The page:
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AP US Gov - Foundational Docs
Terms in this set (17)
Federalist No. 10
the Constitution establishes a government capable of controlling the violence and damage caused by factions.
Federalist No. 10 (Quote)
"There are two methods of curing the mischiefs of faction: the one, by removing its causes; the other, by controlling its effects."
Brutus No. 1
Argued for a confederation of small republics because it would better protect individual liberty. The proposed U.S. Constitution created a dangerously powerful central government.
Brutus No. 1 (Quote)
"This government is to possess absolute and uncontrollable power, legislative, executive and judicial, with respect to every object to which it extends...the constitution and laws of every state are nullified and declared void, so far as they are or shall be inconsistent with the Constitution..."
Declaration of Independence
Argument that documented grievances against the British and justified the Revolutionary War by relying on the colonists natural rights.
Declaration of Independence (Quote)
"We hold these truths to be self-evident, that all men are created equal, that they are endowed by their Creator with certain unalienable Rights, that among these are Life, Liberty and the pursuit of Happiness."
Articles of Confederation
A Constitution that created a weak central government and strong state governments.
Articles of Confederation (Quote)
"Each state retains its sovereignty, freedom, and independence, and every power, jurisdiction, and right, which is not by this Confederation expressly delegated."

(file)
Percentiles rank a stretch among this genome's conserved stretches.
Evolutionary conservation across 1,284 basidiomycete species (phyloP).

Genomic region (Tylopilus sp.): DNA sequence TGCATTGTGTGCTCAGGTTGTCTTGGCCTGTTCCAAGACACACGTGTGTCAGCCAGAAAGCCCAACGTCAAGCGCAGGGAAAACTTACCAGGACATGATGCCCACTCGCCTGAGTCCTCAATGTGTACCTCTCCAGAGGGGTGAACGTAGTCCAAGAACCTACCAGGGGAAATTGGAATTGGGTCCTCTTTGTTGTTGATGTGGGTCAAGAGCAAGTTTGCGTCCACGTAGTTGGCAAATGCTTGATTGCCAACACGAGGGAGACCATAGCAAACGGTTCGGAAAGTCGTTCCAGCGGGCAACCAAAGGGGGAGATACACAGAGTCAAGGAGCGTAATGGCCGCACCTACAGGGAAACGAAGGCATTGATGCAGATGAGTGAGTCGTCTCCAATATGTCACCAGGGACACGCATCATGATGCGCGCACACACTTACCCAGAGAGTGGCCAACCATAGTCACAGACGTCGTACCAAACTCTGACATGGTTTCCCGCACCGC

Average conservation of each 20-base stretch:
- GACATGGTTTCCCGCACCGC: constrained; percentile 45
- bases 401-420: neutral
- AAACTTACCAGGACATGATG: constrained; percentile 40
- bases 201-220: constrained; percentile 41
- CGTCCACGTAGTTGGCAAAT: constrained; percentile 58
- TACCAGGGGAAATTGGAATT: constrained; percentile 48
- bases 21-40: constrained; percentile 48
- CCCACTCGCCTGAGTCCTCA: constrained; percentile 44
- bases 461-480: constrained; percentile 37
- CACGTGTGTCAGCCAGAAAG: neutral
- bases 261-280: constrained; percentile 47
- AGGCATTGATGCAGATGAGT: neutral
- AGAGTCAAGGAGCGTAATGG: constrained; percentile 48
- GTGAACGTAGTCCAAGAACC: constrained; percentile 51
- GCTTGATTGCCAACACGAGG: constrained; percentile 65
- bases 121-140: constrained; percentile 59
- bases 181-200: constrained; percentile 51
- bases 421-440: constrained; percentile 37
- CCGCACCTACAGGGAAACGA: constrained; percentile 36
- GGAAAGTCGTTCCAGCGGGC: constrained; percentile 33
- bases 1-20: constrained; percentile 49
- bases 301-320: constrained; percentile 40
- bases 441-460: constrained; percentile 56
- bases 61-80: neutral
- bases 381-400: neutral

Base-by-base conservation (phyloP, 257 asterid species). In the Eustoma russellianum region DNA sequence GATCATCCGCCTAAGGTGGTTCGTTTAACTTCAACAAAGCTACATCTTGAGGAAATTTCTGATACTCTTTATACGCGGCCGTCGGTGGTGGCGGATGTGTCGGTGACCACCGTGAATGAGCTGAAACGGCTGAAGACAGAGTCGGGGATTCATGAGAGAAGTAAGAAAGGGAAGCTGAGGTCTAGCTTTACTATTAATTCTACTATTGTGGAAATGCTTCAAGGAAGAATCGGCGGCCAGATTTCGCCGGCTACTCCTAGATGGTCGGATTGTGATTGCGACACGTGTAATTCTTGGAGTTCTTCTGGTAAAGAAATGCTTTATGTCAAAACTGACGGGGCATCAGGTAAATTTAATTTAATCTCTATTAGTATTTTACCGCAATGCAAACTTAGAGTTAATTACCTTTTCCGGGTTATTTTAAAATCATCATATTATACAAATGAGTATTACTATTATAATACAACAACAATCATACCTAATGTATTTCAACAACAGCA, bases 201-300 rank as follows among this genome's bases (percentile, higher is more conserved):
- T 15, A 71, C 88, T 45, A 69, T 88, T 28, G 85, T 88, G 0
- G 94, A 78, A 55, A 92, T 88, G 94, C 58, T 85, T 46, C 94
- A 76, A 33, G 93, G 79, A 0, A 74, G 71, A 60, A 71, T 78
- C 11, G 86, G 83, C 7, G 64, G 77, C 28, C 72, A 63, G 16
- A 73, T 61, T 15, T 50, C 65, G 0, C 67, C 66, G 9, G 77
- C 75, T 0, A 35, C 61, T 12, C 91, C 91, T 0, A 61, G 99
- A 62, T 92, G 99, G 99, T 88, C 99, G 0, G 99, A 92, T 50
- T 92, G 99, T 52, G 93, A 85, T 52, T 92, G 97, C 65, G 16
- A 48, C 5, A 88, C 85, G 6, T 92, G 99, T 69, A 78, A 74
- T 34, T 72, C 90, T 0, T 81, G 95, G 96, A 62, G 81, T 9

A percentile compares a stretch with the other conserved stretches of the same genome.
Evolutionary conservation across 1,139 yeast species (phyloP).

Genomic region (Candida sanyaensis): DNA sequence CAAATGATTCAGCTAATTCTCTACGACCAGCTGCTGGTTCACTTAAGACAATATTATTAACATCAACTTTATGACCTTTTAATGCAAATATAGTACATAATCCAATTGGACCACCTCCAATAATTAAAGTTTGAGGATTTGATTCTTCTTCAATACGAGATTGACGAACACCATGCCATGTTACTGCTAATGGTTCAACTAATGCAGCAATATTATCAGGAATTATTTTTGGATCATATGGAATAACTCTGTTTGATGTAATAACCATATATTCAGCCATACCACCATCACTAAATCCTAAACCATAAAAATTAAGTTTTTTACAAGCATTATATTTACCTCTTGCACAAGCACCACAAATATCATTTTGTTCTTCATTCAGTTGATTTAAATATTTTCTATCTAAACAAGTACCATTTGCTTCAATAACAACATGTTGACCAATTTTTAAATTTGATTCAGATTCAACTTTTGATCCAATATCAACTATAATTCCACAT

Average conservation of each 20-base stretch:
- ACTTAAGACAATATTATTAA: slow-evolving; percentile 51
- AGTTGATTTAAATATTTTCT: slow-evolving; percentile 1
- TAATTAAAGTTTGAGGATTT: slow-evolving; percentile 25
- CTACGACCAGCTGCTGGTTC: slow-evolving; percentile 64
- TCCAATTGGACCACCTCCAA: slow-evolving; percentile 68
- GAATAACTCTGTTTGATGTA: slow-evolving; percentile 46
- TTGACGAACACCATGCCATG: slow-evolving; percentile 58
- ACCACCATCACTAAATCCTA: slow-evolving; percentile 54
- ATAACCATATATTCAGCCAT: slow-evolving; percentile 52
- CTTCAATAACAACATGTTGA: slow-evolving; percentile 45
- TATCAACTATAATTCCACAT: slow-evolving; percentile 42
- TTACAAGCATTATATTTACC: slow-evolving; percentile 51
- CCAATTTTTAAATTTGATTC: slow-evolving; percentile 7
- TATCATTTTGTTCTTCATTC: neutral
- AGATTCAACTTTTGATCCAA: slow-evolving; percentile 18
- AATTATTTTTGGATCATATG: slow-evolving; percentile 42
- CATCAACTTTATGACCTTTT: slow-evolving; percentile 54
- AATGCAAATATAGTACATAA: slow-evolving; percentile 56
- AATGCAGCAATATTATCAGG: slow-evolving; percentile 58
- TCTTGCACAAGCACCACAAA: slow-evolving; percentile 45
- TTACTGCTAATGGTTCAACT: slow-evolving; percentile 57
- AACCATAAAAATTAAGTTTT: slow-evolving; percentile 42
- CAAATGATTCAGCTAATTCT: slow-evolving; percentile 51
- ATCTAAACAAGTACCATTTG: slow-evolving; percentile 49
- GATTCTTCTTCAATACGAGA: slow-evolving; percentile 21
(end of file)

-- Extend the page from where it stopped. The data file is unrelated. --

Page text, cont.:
Federalist No. 51
Argues that checks and balances can be created in government and also advocates a separation of powers within the national government.
Federalist No. 51 (Quote)
"Ambition must be made to counteract ambition"
Letter from a Birmingham Jail
Defends the strategy of nonviolent resistance to racism. It says that people have a moral responsibility to break unjust laws and to take direct action rather than waiting potentially forever for justice to come through the courts.
Letter from a Birmingham Jail (Quote)
"Injustice anywhere is a threat to justice everywhere..."We know through painful experience that freedom is never voluntarily given by the oppressor; it must be demanded by the oppressed."
Federalist No. 70
Hamilton argues that a strong executive is essential in the new government.
Federalist No. 70 (Quote)
"energy in the executive is the leading character in the definition of good government. It is essential to the protection of the community against foreign attacks...to the steady administration of the laws, to the protection of property...to justice; [and] to the security of liberty...."
Federalist No. 78
Addresses concerns by the Anti-Federalists over the scope and power of the federal judiciary, which would have comprised unelected, politically insulated judges that would be appointed for life.
Federalist No. 78 (Quote)
The Judiciary is the "weakest branch" because it has "no influence over either the sword or the purse, ...It may truly be said to have neither FORCE nor WILL, but merely judgment."
Constitution of the United States
Created a Federal system that gave power to both the central government and the governments of the states
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